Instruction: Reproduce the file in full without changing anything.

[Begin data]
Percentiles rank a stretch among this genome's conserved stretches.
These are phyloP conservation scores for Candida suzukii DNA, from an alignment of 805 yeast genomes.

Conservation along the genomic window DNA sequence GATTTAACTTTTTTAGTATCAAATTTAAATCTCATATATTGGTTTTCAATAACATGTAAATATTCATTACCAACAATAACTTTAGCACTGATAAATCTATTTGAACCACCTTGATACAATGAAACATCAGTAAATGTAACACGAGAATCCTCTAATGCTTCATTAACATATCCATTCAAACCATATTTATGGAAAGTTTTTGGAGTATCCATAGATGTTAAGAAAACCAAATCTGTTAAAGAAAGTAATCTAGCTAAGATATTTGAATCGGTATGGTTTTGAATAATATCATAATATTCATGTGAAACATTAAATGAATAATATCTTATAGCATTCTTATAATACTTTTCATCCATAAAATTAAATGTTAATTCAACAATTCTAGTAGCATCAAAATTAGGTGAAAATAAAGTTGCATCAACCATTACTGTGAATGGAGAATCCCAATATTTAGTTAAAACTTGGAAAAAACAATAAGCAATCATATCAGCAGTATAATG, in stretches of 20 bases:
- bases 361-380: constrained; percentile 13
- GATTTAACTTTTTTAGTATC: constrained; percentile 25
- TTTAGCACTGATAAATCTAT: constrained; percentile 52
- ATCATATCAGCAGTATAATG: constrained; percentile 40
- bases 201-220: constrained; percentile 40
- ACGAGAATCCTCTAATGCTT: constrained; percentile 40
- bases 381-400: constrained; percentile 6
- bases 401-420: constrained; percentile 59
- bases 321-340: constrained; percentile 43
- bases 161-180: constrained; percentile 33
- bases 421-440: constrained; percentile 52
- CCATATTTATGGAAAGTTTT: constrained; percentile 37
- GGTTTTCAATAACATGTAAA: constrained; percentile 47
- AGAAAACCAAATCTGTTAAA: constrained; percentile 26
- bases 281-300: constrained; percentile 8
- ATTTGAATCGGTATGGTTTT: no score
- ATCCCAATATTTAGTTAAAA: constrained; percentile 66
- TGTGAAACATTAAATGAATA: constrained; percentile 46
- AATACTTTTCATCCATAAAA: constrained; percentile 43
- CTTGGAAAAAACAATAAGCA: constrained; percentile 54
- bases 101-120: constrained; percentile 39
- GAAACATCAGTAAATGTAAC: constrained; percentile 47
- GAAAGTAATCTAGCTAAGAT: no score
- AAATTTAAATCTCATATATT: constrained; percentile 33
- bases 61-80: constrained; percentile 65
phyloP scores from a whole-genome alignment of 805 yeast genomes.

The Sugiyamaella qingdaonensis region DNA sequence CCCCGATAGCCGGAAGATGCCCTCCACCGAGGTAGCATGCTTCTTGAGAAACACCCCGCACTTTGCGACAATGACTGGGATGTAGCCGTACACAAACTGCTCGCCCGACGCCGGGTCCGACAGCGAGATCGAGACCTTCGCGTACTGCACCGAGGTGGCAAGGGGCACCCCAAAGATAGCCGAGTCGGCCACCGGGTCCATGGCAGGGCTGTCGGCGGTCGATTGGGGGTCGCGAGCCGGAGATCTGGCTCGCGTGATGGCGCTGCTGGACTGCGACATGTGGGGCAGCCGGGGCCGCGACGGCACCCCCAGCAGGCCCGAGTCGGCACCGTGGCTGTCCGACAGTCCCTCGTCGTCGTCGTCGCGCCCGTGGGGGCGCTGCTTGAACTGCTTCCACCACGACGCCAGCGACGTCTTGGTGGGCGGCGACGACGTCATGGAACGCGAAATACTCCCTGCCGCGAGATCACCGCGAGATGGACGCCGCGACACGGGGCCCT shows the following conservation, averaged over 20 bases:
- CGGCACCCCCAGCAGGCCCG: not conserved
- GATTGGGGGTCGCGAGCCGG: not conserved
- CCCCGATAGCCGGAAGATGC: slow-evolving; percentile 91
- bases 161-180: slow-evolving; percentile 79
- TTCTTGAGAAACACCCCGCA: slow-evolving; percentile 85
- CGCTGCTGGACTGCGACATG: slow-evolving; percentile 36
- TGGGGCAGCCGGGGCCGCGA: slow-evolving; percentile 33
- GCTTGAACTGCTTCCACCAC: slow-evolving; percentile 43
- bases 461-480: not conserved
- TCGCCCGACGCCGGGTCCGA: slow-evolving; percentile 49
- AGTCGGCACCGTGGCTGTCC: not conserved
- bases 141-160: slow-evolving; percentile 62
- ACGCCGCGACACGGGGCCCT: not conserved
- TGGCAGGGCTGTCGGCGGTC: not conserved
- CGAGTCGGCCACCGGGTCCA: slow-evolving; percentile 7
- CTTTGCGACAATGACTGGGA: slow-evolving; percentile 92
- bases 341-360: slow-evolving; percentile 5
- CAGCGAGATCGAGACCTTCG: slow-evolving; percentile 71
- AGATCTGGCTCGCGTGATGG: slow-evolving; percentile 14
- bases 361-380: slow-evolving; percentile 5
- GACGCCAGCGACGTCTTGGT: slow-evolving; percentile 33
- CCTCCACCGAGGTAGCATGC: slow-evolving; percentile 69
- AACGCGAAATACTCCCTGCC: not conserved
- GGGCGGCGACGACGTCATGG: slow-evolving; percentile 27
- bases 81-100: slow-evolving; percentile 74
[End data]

Percentiles rank a stretch among this genome's conserved stretches.
These are phyloP conservation scores for Candida suzukii DNA, from an alignment of 805 yeast genomes.

Conservation along the genomic window DNA sequence GATTTAACTTTTTTAGTATCAAATTTAAATCTCATATATTGGTTTTCAATAACATGTAAATATTCATTACCAACAATAACTTTAGCACTGATAAATCTATTTGAACCACCTTGATACAATGAAACATCAGTAAATGTAACACGAGAATCCTCTAATGCTTCATTAACATATCCATTCAAACCATATTTATGGAAAGTTTTTGGAGTATCCATAGATGTTAAGAAAACCAAATCTGTTAAAGAAAGTAATCTAGCTAAGATATTTGAATCGGTATGGTTTTGAATAATATCATAATATTCATGTGAAACATTAAATGAATAATATCTTATAGCATTCTTATAATACTTTTCATCCATAAAATTAAATGTTAATTCAACAATTCTAGTAGCATCAAAATTAGGTGAAAATAAAGTTGCATCAACCATTACTGTGAATGGAGAATCCCAATATTTAGTTAAAACTTGGAAAAAACAATAAGCAATCATATCAGCAGTATAATG, in stretches of 20 bases:
- bases 361-380: constrained; percentile 13
- GATTTAACTTTTTTAGTATC: constrained; percentile 25
- TTTAGCACTGATAAATCTAT: constrained; percentile 52
- ATCATATCAGCAGTATAATG: constrained; percentile 40
- bases 201-220: constrained; percentile 40
- ACGAGAATCCTCTAATGCTT: constrained; percentile 40
- bases 381-400: constrained; percentile 6
- bases 401-420: constrained; percentile 59
- bases 321-340: constrained; percentile 43
- bases 161-180: constrained; percentile 33
- bases 421-440: constrained; percentile 52
- CCATATTTATGGAAAGTTTT: constrained; percentile 37
- GGTTTTCAATAACATGTAAA: constrained; percentile 47
- AGAAAACCAAATCTGTTAAA: constrained; percentile 26
- bases 281-300: constrained; percentile 8
- ATTTGAATCGGTATGGTTTT: no score
- ATCCCAATATTTAGTTAAAA: constrained; percentile 66
- TGTGAAACATTAAATGAATA: constrained; percentile 46
- AATACTTTTCATCCATAAAA: constrained; percentile 43
- CTTGGAAAAAACAATAAGCA: constrained; percentile 54
- bases 101-120: constrained; percentile 39
- GAAACATCAGTAAATGTAAC: constrained; percentile 47
- GAAAGTAATCTAGCTAAGAT: no score
- AAATTTAAATCTCATATATT: constrained; percentile 33
- bases 61-80: constrained; percentile 65
phyloP scores from a whole-genome alignment of 805 yeast genomes.

The Sugiyamaella qingdaonensis region DNA sequence CCCCGATAGCCGGAAGATGCCCTCCACCGAGGTAGCATGCTTCTTGAGAAACACCCCGCACTTTGCGACAATGACTGGGATGTAGCCGTACACAAACTGCTCGCCCGACGCCGGGTCCGACAGCGAGATCGAGACCTTCGCGTACTGCACCGAGGTGGCAAGGGGCACCCCAAAGATAGCCGAGTCGGCCACCGGGTCCATGGCAGGGCTGTCGGCGGTCGATTGGGGGTCGCGAGCCGGAGATCTGGCTCGCGTGATGGCGCTGCTGGACTGCGACATGTGGGGCAGCCGGGGCCGCGACGGCACCCCCAGCAGGCCCGAGTCGGCACCGTGGCTGTCCGACAGTCCCTCGTCGTCGTCGTCGCGCCCGTGGGGGCGCTGCTTGAACTGCTTCCACCACGACGCCAGCGACGTCTTGGTGGGCGGCGACGACGTCATGGAACGCGAAATACTCCCTGCCGCGAGATCACCGCGAGATGGACGCCGCGACACGGGGCCCT shows the following conservation, averaged over 20 bases:
- CGGCACCCCCAGCAGGCCCG: not conserved
- GATTGGGGGTCGCGAGCCGG: not conserved
- CCCCGATAGCCGGAAGATGC: slow-evolving; percentile 91
- bases 161-180: slow-evolving; percentile 79
- TTCTTGAGAAACACCCCGCA: slow-evolving; percentile 85
- CGCTGCTGGACTGCGACATG: slow-evolving; percentile 36
- TGGGGCAGCCGGGGCCGCGA: slow-evolving; percentile 33
- GCTTGAACTGCTTCCACCAC: slow-evolving; percentile 43
- bases 461-480: not conserved
- TCGCCCGACGCCGGGTCCGA: slow-evolving; percentile 49
- AGTCGGCACCGTGGCTGTCC: not conserved
- bases 141-160: slow-evolving; percentile 62
- ACGCCGCGACACGGGGCCCT: not conserved
- TGGCAGGGCTGTCGGCGGTC: not conserved
- CGAGTCGGCCACCGGGTCCA: slow-evolving; percentile 7
- CTTTGCGACAATGACTGGGA: slow-evolving; percentile 92
- bases 341-360: slow-evolving; percentile 5
- CAGCGAGATCGAGACCTTCG: slow-evolving; percentile 71
- AGATCTGGCTCGCGTGATGG: slow-evolving; percentile 14
- bases 361-380: slow-evolving; percentile 5
- GACGCCAGCGACGTCTTGGT: slow-evolving; percentile 33
- CCTCCACCGAGGTAGCATGC: slow-evolving; percentile 69
- AACGCGAAATACTCCCTGCC: not conserved
- GGGCGGCGACGACGTCATGG: slow-evolving; percentile 27
- bases 81-100: slow-evolving; percentile 74